Unified Soil Classification is a structure that explains the texture and grain size of a soil in engineering and geology. This classification system is needed to keep track of the laboratory's results for each soil. The classification system divides soil into two primary groups, coarse-grained and fine-grained. These groups are further divided on the basis of different soil attributes.
Soil is tested in laboratories to discover the plasticity index. The liquid limit and particle-size distinctiveness help to classify the soil into categories based on those results.
USC is the first step to laboratory explorations for geotechnical engineering functions. The classification name, symbol and explanatory information is utilized to provide information for the assessment of the soil's important assets for engineering use. The groups in USC are linked with the engineering performances of the soils.
Scope and Class Nomenclature
Scope is restricted to organically occurring soils, and categorizes mineral and organo-mineral soils derived from laboratory outcomes on particle-size individuality, plasticity index and liquid limit for engineering uses. It is used when accurate categorization is necessary and when quantitative information is needed to establish functioning distinctions between soil types. In most cases, soil classification results in a group symbol and name. However, in some cases a dual symbol is used.
There are several subdivisions within the coarse-grained soils classification. Coarse-grained soils are split into two groups: gravels and sands. Gravel is further broken down into two groups: cleans gravels (symbols GW and GP) and gravels with fines (symbols GM and GC). GW consists of gravel-sand combinations along with well-graded gravels that contain little or no fines. GP contains inadequate graded gravels along with gravel-sand combinations that consist of little to no fines. GM are silt gravels together with gravel-sand-silt blends, while GC are gravel-sand-clay blends along with clay gravels.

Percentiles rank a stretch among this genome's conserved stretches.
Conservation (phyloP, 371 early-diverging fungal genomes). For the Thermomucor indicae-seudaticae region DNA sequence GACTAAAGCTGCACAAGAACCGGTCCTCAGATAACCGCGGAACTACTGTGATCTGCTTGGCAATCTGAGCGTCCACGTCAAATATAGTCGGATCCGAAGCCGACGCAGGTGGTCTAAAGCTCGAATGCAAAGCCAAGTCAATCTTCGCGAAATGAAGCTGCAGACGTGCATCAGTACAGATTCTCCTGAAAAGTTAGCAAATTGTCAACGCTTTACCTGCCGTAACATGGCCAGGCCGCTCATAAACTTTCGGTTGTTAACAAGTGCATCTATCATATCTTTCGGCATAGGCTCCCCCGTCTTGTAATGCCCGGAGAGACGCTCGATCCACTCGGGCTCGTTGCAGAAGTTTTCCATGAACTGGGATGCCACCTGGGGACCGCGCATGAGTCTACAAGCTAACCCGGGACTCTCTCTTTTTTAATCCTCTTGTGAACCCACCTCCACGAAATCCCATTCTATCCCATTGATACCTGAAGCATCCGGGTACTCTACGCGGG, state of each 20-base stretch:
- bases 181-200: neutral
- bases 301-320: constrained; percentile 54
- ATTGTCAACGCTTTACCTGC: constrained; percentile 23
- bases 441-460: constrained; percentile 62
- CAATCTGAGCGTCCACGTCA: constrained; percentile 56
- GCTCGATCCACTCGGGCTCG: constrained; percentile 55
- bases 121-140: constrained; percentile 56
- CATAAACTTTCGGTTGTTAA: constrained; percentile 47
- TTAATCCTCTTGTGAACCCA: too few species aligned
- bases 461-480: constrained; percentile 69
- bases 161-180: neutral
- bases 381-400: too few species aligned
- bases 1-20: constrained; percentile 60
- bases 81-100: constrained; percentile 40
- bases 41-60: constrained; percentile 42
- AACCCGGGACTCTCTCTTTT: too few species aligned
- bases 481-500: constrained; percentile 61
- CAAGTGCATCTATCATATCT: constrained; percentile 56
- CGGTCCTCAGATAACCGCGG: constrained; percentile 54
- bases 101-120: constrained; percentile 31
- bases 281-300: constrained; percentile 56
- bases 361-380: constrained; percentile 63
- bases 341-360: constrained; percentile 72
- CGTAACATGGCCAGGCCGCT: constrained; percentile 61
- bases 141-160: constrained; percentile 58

Sands are divided into clean sands (symbols SW and SP) and sands with fines (symbols SM and SC). SW contains well-graded sands and gravelly sands that have little to no fines. SP consists of inadequate graded sands and gravelly sands that contain little or no fines. SM is sand-silt combination together with silt sands, while SC is clay sands along with sand-clay blends.
There are six types of fine-grained soils that are broken down into different groups. First the fine-grained soils are divided into silts and clays that have a liquid limit of less than 50 percent, and another group of silts and clays that have a liquid limit of more than 50 percent.
Silts and clays with less than 50 percent liquid include ML, CL and OL. ML is for inorganic silts, silt or clay fine sands, very fine sands and rock. CL consists of inorganic clays with low to medium plasticity, along with gravel-sand-silt-lean clays. OL consists of organic silt clays with low plasticity and organic silts.
Silts and clays with more than 50 percent liquid include MH, CH and OH. MH consists of micaceous or diatomaceous fine sands or silts, inorganic silts and elastic silts. CH consists of fat clays and inorganic clays of high plasticity. Finally, OH consists of organic clays of medium to high plasticity.